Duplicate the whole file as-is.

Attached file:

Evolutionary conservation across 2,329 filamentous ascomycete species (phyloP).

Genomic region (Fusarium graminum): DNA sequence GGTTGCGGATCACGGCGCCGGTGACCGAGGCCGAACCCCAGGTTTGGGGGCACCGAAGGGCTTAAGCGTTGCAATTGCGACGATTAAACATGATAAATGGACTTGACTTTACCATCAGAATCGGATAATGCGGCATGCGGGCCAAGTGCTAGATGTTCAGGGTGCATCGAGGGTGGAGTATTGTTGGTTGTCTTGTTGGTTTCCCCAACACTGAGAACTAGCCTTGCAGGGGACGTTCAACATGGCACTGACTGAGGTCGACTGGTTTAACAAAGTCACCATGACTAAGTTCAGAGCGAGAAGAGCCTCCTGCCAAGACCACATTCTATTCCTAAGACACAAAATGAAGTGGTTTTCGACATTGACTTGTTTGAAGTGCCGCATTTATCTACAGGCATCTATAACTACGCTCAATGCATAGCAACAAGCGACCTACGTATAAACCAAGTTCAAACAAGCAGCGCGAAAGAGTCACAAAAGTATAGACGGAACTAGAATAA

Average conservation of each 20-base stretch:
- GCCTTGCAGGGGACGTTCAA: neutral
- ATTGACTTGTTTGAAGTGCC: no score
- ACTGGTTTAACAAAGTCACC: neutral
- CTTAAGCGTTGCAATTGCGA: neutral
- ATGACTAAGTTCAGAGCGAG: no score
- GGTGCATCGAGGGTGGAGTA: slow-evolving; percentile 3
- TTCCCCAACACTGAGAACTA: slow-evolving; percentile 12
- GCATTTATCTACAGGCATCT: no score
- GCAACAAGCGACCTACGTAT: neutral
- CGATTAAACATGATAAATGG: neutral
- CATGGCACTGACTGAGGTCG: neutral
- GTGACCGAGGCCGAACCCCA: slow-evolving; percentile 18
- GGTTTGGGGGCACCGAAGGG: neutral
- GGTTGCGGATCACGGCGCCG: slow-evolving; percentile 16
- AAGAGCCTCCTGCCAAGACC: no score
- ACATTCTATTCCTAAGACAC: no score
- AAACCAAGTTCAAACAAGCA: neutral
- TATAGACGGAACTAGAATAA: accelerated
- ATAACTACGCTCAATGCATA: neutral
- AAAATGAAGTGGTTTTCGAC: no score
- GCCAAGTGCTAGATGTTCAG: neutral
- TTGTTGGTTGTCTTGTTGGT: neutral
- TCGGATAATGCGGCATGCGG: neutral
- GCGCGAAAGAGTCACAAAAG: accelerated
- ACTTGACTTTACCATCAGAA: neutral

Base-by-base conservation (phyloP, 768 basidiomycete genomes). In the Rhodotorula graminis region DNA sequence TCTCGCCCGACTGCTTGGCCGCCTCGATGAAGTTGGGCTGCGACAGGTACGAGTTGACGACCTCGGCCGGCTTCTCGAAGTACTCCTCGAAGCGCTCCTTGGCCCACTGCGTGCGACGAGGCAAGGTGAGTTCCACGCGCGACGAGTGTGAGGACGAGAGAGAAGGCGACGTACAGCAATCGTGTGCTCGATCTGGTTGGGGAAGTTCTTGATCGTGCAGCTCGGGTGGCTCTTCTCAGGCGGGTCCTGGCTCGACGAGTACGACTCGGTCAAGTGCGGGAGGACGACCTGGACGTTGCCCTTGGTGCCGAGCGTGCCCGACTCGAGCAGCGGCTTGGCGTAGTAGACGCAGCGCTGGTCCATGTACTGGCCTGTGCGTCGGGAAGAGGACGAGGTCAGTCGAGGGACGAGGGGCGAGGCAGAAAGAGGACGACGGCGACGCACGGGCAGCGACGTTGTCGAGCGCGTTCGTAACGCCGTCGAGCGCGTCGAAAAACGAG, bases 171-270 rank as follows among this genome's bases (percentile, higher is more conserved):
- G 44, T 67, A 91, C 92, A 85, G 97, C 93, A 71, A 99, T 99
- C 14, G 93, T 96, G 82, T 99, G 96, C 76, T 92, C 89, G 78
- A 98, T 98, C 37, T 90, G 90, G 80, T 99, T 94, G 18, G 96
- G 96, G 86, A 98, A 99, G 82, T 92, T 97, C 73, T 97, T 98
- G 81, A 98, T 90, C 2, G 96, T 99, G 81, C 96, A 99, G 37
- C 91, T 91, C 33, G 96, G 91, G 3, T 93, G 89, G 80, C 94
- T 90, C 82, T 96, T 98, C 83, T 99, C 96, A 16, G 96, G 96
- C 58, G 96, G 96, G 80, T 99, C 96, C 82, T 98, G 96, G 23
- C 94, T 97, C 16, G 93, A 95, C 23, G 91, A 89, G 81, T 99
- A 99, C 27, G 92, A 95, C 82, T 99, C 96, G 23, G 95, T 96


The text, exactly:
Evolutionary conservation across 2,329 filamentous ascomycete species (phyloP).

Genomic region (Fusarium graminum): DNA sequence GGTTGCGGATCACGGCGCCGGTGACCGAGGCCGAACCCCAGGTTTGGGGGCACCGAAGGGCTTAAGCGTTGCAATTGCGACGATTAAACATGATAAATGGACTTGACTTTACCATCAGAATCGGATAATGCGGCATGCGGGCCAAGTGCTAGATGTTCAGGGTGCATCGAGGGTGGAGTATTGTTGGTTGTCTTGTTGGTTTCCCCAACACTGAGAACTAGCCTTGCAGGGGACGTTCAACATGGCACTGACTGAGGTCGACTGGTTTAACAAAGTCACCATGACTAAGTTCAGAGCGAGAAGAGCCTCCTGCCAAGACCACATTCTATTCCTAAGACACAAAATGAAGTGGTTTTCGACATTGACTTGTTTGAAGTGCCGCATTTATCTACAGGCATCTATAACTACGCTCAATGCATAGCAACAAGCGACCTACGTATAAACCAAGTTCAAACAAGCAGCGCGAAAGAGTCACAAAAGTATAGACGGAACTAGAATAA

Average conservation of each 20-base stretch:
- GCCTTGCAGGGGACGTTCAA: neutral
- ATTGACTTGTTTGAAGTGCC: no score
- ACTGGTTTAACAAAGTCACC: neutral
- CTTAAGCGTTGCAATTGCGA: neutral
- ATGACTAAGTTCAGAGCGAG: no score
- GGTGCATCGAGGGTGGAGTA: slow-evolving; percentile 3
- TTCCCCAACACTGAGAACTA: slow-evolving; percentile 12
- GCATTTATCTACAGGCATCT: no score
- GCAACAAGCGACCTACGTAT: neutral
- CGATTAAACATGATAAATGG: neutral
- CATGGCACTGACTGAGGTCG: neutral
- GTGACCGAGGCCGAACCCCA: slow-evolving; percentile 18
- GGTTTGGGGGCACCGAAGGG: neutral
- GGTTGCGGATCACGGCGCCG: slow-evolving; percentile 16
- AAGAGCCTCCTGCCAAGACC: no score
- ACATTCTATTCCTAAGACAC: no score
- AAACCAAGTTCAAACAAGCA: neutral
- TATAGACGGAACTAGAATAA: accelerated
- ATAACTACGCTCAATGCATA: neutral
- AAAATGAAGTGGTTTTCGAC: no score
- GCCAAGTGCTAGATGTTCAG: neutral
- TTGTTGGTTGTCTTGTTGGT: neutral
- TCGGATAATGCGGCATGCGG: neutral
- GCGCGAAAGAGTCACAAAAG: accelerated
- ACTTGACTTTACCATCAGAA: neutral

Base-by-base conservation (phyloP, 768 basidiomycete genomes). In the Rhodotorula graminis region DNA sequence TCTCGCCCGACTGCTTGGCCGCCTCGATGAAGTTGGGCTGCGACAGGTACGAGTTGACGACCTCGGCCGGCTTCTCGAAGTACTCCTCGAAGCGCTCCTTGGCCCACTGCGTGCGACGAGGCAAGGTGAGTTCCACGCGCGACGAGTGTGAGGACGAGAGAGAAGGCGACGTACAGCAATCGTGTGCTCGATCTGGTTGGGGAAGTTCTTGATCGTGCAGCTCGGGTGGCTCTTCTCAGGCGGGTCCTGGCTCGACGAGTACGACTCGGTCAAGTGCGGGAGGACGACCTGGACGTTGCCCTTGGTGCCGAGCGTGCCCGACTCGAGCAGCGGCTTGGCGTAGTAGACGCAGCGCTGGTCCATGTACTGGCCTGTGCGTCGGGAAGAGGACGAGGTCAGTCGAGGGACGAGGGGCGAGGCAGAAAGAGGACGACGGCGACGCACGGGCAGCGACGTTGTCGAGCGCGTTCGTAACGCCGTCGAGCGCGTCGAAAAACGAG, bases 171-270 rank as follows among this genome's bases (percentile, higher is more conserved):
- G 44, T 67, A 91, C 92, A 85, G 97, C 93, A 71, A 99, T 99
- C 14, G 93, T 96, G 82, T 99, G 96, C 76, T 92, C 89, G 78
- A 98, T 98, C 37, T 90, G 90, G 80, T 99, T 94, G 18, G 96
- G 96, G 86, A 98, A 99, G 82, T 92, T 97, C 73, T 97, T 98
- G 81, A 98, T 90, C 2, G 96, T 99, G 81, C 96, A 99, G 37
- C 91, T 91, C 33, G 96, G 91, G 3, T 93, G 89, G 80, C 94
- T 90, C 82, T 96, T 98, C 83, T 99, C 96, A 16, G 96, G 96
- C 58, G 96, G 96, G 80, T 99, C 96, C 82, T 98, G 96, G 23
- C 94, T 97, C 16, G 93, A 95, C 23, G 91, A 89, G 81, T 99
- A 99, C 27, G 92, A 95, C 82, T 99, C 96, G 23, G 95, T 96